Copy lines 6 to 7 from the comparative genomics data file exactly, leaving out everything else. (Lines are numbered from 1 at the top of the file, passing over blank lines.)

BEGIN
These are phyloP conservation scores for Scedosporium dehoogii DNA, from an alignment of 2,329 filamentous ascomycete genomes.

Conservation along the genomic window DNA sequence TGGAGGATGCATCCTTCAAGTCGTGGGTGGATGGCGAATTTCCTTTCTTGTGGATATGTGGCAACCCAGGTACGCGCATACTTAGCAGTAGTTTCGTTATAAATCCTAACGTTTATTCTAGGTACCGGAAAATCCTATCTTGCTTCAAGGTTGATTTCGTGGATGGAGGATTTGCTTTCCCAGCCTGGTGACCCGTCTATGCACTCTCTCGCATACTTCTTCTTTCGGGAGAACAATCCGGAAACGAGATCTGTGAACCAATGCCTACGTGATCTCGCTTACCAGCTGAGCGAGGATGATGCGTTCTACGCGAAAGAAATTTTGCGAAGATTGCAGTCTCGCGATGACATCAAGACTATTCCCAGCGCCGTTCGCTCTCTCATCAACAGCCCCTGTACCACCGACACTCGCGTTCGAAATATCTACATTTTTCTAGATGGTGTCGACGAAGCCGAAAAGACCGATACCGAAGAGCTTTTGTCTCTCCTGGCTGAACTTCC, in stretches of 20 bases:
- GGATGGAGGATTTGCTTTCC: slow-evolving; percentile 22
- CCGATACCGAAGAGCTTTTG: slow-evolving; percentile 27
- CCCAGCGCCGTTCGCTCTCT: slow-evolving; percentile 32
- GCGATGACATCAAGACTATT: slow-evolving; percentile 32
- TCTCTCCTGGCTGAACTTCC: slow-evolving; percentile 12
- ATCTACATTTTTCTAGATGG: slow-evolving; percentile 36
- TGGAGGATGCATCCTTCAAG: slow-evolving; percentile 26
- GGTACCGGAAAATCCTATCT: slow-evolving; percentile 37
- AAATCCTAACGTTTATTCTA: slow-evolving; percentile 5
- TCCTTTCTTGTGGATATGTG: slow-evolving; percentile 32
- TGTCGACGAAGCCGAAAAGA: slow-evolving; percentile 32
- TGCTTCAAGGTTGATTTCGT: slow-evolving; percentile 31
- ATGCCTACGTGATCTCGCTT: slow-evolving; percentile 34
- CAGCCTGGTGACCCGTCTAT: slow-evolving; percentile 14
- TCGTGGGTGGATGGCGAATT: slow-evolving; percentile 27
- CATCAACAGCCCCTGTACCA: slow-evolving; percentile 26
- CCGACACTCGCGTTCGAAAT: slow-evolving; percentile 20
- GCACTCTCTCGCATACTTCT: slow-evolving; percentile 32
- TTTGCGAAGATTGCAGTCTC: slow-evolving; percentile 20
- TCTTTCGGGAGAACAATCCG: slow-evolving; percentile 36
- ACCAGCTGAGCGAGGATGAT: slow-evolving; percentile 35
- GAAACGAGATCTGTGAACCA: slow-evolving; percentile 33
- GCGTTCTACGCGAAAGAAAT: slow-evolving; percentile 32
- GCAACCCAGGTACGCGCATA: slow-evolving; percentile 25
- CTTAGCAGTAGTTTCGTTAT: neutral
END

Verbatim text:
- GCGATGACATCAAGACTATT: slow-evolving; percentile 32
- TCTCTCCTGGCTGAACTTCC: slow-evolving; percentile 12